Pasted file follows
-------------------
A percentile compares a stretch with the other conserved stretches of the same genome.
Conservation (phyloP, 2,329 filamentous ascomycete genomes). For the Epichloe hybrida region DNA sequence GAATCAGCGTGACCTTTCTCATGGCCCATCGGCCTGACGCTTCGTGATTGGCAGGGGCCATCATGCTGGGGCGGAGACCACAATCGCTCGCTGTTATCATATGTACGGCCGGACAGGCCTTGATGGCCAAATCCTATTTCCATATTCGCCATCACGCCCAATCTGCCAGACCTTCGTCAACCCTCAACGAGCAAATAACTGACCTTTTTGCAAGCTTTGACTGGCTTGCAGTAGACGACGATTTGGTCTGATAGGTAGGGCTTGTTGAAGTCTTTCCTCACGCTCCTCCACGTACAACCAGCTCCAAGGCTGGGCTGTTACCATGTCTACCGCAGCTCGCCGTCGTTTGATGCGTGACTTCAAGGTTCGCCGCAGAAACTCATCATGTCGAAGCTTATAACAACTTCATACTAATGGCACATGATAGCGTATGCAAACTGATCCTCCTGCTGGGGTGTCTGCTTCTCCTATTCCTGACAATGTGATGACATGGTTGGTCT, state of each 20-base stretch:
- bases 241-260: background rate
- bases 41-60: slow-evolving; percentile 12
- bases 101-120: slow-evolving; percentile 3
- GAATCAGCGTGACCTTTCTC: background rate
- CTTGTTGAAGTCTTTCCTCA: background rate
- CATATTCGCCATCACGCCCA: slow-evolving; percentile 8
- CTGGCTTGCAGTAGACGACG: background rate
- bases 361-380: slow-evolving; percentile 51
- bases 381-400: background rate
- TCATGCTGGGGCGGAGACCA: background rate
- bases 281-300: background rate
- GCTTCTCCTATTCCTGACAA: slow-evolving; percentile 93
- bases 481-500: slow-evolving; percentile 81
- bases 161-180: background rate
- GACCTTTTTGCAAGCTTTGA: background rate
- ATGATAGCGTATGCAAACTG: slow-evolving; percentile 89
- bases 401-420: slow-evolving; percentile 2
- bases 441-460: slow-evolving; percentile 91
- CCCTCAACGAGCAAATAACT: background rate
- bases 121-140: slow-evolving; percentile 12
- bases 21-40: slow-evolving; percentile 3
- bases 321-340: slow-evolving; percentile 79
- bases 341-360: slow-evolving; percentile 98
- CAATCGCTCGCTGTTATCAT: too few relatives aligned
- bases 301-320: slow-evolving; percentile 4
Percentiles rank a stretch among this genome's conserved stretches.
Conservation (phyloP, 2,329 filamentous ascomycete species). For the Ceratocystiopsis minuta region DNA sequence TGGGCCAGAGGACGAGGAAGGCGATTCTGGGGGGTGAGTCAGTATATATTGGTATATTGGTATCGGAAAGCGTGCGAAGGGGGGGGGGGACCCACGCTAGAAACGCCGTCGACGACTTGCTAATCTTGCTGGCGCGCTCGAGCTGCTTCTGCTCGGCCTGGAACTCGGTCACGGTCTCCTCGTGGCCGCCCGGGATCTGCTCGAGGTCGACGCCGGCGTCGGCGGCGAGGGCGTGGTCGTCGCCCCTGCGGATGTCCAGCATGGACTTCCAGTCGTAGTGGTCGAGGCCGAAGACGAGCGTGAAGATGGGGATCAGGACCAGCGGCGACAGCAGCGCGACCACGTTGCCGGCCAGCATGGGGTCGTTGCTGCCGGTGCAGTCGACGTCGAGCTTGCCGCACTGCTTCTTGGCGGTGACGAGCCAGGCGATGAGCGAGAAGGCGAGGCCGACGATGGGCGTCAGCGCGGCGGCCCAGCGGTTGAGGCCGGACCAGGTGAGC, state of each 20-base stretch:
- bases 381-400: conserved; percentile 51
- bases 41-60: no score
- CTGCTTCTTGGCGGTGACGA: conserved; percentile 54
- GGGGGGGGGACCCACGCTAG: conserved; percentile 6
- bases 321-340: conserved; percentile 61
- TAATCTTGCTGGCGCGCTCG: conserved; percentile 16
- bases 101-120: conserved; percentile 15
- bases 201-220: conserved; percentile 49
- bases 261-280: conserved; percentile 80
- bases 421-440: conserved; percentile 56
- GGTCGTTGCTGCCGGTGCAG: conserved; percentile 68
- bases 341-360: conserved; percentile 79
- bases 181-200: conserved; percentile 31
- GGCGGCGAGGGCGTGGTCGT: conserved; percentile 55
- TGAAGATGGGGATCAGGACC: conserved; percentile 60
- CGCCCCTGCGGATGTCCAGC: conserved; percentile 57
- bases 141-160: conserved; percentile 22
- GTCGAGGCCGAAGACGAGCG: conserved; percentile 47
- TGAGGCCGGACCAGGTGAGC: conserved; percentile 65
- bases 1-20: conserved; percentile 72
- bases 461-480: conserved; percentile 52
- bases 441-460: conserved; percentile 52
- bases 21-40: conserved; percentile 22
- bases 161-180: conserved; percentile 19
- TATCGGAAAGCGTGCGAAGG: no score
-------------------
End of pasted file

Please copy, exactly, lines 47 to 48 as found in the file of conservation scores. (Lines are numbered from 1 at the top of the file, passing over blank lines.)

- GTCGAGGCCGAAGACGAGCG: conserved; percentile 47
- TGAGGCCGGACCAGGTGAGC: conserved; percentile 65